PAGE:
Exit, pursued by bearish Verus


A researcher dressed in a panda costume puts a panda cub into a box before its physical examination at the Hetaoping Research and Conservation Center for the Giant Panda in Wolong National Nature Reserve, Sichuan province December 3, 2010. The 4-month old cub, the first in the centre to be trained for reintroduction into the wild, is monitored by hidden cameras. Researchers performing physical examinations on the cub wear panda costumes to ensure that the cub's environment is devoid of human influence, according to local media. Picture taken December 3, 2010. Picture taken December 3, 2010. REUTERS/Stringer (CHINA - Tags: ANIMALS SOCIETY IMAGES OF THE DAY) CHINA OUT. NO COMMERCIAL OR EDITORIAL SALES IN CHINA - RTXVG33

Verus recently signaled its bearishness on U.S. buyout funds, citing high prices, reduced use of leverage and the likelihood of diminished returns.

The investment adviser’s report, which it delivered to Fresno County Employees’ Retirement Association earlier this month, lays out the case for why newly christened U.S. buyout funds are unlikely to match the returns generated by previous funds and why limited partners should proceed with caution as they pledge capital to new funds.   

“[There is] downward pressure on buyout returns as managers are paying up for new deals and equity contributions are on the rise,” Verus wrote, noting that the sector is unattractive compared with opportunities in venture capital or global distressed debt.

It’s astute analysis, echoing what I’ve seen and heard from other public pension advisers.

Of course, I seriously doubt that Verus clients would hold off on committing to blue-chip buyout funds anytime soon. The historic returns of behemoths like Thoma Bravo (which had no problems hitting $7.6 billion) or Vista Equity Partners (which will hit its $10 billion hard cap because, I mean, c’mon) are just too good to ignore.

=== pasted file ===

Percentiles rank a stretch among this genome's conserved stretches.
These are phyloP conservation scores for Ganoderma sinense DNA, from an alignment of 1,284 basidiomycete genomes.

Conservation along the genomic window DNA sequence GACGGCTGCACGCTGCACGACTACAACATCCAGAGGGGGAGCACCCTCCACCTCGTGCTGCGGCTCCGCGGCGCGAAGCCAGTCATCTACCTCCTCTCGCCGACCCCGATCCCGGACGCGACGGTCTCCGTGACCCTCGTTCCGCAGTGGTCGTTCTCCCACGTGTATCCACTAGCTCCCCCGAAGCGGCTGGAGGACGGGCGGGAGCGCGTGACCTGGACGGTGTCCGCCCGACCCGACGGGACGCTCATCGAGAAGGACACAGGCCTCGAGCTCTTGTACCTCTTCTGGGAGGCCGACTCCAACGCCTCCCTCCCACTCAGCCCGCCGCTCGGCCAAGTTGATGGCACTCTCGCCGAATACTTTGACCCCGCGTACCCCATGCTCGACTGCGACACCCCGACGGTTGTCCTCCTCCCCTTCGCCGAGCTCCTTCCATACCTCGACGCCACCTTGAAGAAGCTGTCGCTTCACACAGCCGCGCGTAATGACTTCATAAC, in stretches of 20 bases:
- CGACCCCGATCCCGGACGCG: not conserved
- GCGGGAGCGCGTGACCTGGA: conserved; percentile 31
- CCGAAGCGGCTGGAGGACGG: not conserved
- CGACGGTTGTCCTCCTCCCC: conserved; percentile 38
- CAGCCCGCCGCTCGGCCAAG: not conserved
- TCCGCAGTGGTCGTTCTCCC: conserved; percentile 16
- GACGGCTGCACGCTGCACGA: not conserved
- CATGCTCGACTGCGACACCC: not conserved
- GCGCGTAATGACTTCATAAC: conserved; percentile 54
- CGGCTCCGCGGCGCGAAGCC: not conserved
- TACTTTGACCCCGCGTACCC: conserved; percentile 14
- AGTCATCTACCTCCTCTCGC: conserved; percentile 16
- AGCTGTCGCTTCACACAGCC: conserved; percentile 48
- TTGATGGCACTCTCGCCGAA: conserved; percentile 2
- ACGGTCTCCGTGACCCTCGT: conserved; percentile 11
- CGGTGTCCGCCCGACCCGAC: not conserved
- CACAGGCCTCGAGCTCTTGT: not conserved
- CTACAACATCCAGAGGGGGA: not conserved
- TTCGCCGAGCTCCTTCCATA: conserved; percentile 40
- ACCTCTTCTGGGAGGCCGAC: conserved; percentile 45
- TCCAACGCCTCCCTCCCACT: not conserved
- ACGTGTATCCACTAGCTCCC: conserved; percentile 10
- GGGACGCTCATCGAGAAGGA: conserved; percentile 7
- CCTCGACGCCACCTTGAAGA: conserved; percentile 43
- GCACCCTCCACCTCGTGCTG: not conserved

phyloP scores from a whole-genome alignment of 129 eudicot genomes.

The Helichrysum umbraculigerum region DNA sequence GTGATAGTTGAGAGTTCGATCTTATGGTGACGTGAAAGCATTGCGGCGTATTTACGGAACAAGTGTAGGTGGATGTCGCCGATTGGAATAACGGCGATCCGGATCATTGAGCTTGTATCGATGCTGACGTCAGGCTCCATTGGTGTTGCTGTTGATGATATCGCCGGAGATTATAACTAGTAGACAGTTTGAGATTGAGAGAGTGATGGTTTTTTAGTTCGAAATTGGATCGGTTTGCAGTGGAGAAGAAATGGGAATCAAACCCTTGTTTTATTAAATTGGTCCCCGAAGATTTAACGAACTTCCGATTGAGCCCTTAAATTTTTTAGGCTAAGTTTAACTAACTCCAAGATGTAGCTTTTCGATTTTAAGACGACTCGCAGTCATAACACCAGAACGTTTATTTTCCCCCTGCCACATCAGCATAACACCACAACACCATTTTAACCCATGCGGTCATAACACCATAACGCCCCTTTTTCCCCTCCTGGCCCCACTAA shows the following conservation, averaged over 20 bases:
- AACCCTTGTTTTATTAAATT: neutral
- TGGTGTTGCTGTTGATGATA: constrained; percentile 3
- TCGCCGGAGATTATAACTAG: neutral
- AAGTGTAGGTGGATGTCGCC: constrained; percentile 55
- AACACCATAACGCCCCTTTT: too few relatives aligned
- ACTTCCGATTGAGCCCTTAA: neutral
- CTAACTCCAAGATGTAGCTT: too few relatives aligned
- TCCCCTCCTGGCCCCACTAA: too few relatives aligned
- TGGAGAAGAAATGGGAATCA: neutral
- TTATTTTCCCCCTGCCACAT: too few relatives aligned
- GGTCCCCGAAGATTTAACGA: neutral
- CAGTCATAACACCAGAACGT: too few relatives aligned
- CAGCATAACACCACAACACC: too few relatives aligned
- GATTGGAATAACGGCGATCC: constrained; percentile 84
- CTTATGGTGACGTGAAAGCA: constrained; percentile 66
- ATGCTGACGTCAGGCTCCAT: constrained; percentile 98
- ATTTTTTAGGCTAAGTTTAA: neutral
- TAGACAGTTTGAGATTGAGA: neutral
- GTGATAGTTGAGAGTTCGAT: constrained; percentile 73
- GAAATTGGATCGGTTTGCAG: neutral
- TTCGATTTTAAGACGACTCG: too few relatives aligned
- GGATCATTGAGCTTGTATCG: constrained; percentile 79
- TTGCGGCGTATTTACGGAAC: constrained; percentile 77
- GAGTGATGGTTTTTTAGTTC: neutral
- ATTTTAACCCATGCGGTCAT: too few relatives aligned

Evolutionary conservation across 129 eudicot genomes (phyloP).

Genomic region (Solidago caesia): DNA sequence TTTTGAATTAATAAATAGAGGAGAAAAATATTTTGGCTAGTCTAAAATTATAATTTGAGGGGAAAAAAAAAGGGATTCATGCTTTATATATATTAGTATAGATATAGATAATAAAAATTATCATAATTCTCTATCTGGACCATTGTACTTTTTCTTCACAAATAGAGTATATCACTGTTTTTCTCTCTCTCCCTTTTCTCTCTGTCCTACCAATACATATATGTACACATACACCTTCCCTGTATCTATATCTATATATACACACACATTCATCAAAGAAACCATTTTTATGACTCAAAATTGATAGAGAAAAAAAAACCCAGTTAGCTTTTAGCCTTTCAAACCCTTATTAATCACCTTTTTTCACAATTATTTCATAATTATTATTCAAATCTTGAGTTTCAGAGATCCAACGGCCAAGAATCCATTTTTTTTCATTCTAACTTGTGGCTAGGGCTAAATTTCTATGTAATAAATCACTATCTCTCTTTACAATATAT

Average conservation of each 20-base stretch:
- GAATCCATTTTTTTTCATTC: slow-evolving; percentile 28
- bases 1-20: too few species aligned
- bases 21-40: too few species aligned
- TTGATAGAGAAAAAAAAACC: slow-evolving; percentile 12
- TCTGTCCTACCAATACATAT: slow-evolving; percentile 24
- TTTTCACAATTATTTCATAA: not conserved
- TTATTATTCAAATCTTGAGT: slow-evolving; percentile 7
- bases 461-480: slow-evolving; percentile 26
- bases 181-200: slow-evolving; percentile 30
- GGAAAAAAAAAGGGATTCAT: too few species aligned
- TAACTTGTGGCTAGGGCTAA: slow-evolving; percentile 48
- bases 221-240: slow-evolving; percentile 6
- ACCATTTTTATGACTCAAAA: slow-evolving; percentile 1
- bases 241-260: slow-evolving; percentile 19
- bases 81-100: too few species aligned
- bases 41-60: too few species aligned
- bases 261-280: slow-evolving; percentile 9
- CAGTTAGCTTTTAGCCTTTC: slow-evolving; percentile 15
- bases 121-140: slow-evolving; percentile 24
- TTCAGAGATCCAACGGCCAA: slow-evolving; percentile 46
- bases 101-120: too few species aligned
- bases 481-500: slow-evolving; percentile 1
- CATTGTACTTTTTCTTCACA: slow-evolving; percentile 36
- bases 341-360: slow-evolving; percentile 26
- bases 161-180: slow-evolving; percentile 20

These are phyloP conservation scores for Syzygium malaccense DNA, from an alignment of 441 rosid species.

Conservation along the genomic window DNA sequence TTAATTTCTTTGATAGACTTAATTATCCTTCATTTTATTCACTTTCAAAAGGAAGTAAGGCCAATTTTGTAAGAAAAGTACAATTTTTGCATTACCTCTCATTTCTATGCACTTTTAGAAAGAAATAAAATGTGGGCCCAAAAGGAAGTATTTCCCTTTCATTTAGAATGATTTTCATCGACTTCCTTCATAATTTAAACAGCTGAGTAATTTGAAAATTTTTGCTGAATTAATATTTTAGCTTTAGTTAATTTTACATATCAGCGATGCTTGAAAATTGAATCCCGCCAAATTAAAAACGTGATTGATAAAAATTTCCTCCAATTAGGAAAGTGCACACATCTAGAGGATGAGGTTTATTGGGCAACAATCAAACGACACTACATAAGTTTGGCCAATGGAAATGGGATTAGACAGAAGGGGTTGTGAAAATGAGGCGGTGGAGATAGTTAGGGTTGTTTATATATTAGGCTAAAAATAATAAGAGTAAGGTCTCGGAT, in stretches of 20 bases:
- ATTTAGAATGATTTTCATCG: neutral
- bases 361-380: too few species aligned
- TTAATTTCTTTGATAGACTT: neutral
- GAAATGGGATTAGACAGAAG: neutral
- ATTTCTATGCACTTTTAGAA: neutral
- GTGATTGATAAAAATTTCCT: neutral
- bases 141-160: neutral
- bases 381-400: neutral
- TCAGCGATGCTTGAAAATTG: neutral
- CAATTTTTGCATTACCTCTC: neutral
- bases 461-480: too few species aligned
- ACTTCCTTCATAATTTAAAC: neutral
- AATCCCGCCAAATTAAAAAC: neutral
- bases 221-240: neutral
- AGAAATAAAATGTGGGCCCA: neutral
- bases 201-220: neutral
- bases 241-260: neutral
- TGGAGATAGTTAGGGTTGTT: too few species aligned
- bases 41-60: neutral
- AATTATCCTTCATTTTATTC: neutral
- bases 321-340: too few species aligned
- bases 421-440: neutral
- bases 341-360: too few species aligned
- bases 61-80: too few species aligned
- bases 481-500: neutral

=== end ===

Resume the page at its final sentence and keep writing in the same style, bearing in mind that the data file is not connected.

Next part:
That said, any reticence on the part of its client base — particularly larger institutions — opens up room for LPs looking to get in with some of the industry’s oversubscribed mainstays.

Fresno County’s $102 million PE portfolio is tiny, at least as far as public pensions go, but Verus’s client base also includes institutions like Indiana Public Retirement System and Tennessee Consolidated Retirement System. Both regularly shell out $100 million-plus commitments to PE funds.  

LPs continue to face steep competition in getting their preferred allocations to top-tier funds, even as recent data from Preqin suggests fundraising may be slowing down. When large investors and their advisers start to pull back the reins, it bears mentioning.

As one of my Twitter followers pointed out (slightly edited to account for the tweet’s shorthand): “Verus doesn’t like U.S. private equity? I’ll take its allocations to top-quartile funds then. Please and thank you.”

A researcher dressed in a panda costume puts a panda cub into a box before its physical examination. Photo courtesy REUTERS/Stringer 

 

Take your pick!

  • Buyouts delivers exclusive news and analysis about private equity deals, fundraising, top-quartile managers and more. Get your FREE trial or subscribe now.
  • VC Journal provides exclusive news and analysis about venture capital deals, fundraising, top-quartile investors and more. Get your FREE trial or subscribe now.